• The importance of cross-agency collaboration and information sharing between law enforcement, school officials, mental health professionals, and others to get a full picture of potential threats.

  • How their roles intersect with fostering positive school climates, bullying prevention, and student mental health promotion. These issues are intricately tied to safety and security.

  • The value of comprehensive all-hazards planning that addresses both high probability/low impact events like bullying as well as low probability/high impact events like active shooters.

  • The federal grant programs and funding opportunities available to support school safety initiatives. Knowledge of these can help agencies access resources.

  • The importance of building trusted relationships with school communities and effectively communicating about threats and preparedness. This facilitates cooperation and reporting of concerns.

  • How localized trends or incidents may reflect broader national-level school safety issues, and vice versa. Maintaining situational awareness is key.

Recommendations for Threat, Security, Intelligence, Investigative, and Protection (TSIIP) Professionals:

  • Review the resources on SchoolSafety.gov and incorporate applicable best practices into organizational policies, training, and community outreach efforts.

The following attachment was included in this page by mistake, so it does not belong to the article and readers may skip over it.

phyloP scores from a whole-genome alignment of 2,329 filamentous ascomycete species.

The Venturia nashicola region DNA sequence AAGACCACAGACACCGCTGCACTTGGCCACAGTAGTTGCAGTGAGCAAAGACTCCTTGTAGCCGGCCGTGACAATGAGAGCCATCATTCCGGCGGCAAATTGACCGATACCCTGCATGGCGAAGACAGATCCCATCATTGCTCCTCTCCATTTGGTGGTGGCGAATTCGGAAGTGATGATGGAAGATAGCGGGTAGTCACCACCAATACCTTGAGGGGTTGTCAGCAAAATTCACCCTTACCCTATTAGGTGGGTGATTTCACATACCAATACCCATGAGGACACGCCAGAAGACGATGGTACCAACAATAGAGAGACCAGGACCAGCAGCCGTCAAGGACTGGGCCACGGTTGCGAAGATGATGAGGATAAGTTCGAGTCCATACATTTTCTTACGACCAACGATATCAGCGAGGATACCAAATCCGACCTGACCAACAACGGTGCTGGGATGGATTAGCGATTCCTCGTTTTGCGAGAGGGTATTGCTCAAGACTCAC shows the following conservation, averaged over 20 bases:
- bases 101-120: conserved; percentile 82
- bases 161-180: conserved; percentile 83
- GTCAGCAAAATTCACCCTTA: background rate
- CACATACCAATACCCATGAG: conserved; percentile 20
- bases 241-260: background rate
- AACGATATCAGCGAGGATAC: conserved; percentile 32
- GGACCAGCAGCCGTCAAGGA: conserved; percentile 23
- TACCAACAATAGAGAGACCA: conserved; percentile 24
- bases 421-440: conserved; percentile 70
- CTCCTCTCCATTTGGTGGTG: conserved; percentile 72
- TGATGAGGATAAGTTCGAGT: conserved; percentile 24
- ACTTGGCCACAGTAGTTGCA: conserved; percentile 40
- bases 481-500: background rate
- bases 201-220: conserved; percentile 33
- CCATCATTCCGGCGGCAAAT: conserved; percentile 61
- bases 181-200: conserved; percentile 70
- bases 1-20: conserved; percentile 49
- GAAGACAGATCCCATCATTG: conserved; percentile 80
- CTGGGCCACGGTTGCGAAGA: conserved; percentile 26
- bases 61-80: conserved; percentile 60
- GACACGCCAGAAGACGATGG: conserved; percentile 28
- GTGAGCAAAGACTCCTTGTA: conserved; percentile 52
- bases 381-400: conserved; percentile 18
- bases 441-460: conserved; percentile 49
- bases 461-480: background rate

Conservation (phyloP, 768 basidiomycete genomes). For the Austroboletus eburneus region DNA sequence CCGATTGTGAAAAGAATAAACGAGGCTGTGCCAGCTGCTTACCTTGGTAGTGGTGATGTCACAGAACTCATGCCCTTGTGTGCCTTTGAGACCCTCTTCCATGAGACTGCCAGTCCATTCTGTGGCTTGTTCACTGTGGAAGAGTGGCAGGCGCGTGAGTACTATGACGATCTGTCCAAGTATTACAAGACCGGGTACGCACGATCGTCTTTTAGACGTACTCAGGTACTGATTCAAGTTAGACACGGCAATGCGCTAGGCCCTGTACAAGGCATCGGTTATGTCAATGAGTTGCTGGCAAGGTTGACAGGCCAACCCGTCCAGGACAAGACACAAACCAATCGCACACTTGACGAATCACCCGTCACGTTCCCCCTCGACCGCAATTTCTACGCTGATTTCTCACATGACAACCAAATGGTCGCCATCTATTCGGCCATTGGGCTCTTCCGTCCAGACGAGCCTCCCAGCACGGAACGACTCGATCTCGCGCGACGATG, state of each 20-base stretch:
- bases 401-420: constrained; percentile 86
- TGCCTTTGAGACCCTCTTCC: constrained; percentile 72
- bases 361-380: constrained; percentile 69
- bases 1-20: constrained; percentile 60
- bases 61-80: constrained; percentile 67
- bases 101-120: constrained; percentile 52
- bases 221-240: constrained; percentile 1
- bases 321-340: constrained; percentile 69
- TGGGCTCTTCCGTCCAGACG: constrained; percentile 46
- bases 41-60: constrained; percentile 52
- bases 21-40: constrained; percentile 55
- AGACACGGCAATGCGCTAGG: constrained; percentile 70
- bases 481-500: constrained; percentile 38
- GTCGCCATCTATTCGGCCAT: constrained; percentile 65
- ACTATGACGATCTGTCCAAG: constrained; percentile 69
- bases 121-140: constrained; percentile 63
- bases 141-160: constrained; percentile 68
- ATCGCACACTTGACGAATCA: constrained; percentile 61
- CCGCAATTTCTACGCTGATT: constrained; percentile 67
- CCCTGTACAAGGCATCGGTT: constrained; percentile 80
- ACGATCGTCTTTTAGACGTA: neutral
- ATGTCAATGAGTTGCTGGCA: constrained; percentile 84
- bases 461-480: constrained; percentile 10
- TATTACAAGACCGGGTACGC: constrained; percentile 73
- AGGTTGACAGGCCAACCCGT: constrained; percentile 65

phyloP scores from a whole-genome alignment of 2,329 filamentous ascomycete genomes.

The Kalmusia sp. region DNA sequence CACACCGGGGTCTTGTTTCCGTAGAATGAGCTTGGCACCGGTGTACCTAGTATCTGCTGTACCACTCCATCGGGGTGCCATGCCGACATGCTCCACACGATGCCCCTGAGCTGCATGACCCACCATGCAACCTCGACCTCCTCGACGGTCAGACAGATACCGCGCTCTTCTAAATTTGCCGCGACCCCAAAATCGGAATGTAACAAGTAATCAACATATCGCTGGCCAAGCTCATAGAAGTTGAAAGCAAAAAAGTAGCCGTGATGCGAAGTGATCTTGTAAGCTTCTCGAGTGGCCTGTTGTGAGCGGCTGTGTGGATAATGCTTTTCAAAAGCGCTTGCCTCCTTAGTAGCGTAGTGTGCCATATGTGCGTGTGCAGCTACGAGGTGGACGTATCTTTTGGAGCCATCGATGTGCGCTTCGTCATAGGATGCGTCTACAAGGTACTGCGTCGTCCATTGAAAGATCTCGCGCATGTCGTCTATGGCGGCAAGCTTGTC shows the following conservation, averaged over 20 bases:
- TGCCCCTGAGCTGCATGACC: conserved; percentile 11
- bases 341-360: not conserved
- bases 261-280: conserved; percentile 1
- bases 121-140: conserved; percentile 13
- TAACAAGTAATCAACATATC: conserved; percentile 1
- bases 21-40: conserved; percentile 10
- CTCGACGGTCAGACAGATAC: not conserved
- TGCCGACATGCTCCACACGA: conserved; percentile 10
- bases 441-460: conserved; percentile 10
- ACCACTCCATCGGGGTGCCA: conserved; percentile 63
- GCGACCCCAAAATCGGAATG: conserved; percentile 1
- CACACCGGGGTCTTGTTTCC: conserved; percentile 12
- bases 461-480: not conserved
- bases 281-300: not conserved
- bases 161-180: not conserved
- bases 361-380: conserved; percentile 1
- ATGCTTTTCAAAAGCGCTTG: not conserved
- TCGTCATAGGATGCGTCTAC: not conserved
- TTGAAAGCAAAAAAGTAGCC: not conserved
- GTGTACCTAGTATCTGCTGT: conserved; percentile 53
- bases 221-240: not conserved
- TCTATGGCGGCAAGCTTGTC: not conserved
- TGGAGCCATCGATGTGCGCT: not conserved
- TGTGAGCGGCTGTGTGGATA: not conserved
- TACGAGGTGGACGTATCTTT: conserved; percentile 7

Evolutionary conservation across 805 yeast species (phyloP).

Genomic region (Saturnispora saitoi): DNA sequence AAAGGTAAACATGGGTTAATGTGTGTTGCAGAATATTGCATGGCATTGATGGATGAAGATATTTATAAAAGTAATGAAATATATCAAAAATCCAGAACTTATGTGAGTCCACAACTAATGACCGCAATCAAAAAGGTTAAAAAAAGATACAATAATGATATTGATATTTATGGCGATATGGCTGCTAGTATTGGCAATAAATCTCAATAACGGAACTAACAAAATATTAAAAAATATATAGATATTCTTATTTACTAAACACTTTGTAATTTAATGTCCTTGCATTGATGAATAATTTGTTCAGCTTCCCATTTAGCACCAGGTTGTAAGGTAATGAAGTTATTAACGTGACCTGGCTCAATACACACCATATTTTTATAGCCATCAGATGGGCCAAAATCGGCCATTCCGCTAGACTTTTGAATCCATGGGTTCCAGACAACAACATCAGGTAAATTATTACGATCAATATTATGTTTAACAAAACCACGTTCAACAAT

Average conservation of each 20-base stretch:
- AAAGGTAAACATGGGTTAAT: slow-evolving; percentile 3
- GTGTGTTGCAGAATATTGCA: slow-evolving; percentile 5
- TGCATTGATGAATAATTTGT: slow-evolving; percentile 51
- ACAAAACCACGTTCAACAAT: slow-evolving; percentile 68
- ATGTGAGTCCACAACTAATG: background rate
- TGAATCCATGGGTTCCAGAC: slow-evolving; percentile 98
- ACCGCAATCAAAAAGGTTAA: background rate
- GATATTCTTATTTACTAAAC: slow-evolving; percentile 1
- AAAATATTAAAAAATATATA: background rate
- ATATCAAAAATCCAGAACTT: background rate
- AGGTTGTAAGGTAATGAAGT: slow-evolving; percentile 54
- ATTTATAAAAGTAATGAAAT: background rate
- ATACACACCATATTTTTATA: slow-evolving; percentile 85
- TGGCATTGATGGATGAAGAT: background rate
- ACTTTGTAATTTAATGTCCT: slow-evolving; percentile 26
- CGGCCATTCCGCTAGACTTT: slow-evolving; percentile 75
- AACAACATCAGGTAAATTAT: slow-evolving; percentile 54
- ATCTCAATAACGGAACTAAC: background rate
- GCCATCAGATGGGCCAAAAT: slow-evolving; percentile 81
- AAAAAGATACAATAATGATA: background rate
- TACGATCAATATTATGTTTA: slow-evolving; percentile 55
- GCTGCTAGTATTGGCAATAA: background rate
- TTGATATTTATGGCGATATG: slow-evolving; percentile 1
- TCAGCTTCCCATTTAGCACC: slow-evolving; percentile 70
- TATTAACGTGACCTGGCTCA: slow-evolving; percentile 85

• Partner with school districts to conduct thorough threat and vulnerability assessments informing tailored prevention and preparedness plans.

  • Advocate for integrating school safety priorities into broader community safety planning by local government.

  • Ensure personnel receive training on topics like youth mental health, bullying dynamics, and fostering positive school climates.

  • Establish robust information sharing protocols with school officials, mental health providers, and other youth-serving agencies.

  • Assist schools in conducting tabletop exercises and drills focused on high-risk scenarios like active shooters.

  • Help school districts develop comprehensive incident management and emergency communications plans.

  • Identify and help schools apply for relevant federal grants for security technology, equipment, training, etc.

  • Develop relationships with students and parents through SRO programs, advisories, and community meetings.

  • Monitor school crime, violence, and misconduct data for emerging problems and trends.

  • Promote a culture of vigilance and reporting of suspicious activity among the school community.

The Counterterrorism Group (CTG) has created an educational See Something Say Something flier. To view it, click here.[3]


Education See Something Say Something
.pdf
Download PDF • 2.67MB

Unlock the power of intelligence and stay steps ahead of global threats. Elevate your career in national security, intelligence, or international affairs with a FREE trial of the Counter Threat Center. Join us at the forefront of safeguarding agencies, organizations, companies, and individuals. Together, we'll detect, deter, and defeat threats, ensuring the safety of those you're sworn to protect. Try it now! Click here to learn more: https://www.counterthreatcenter.com/subscriptions

 

[2] Biden-Harris Administration Launches SchoolSafety.gov Awareness Campaign to Support Schools with Safety Resources, DHS, August 17, 2023, https://www.dhs.gov/news/2023/08/17/biden-harris-administration-launches-schoolsafetygov-awareness-campaign

[3] “See Something Say Something for Schools and Libraries" by Sebastien Chapel

80 views

コメント


bottom of page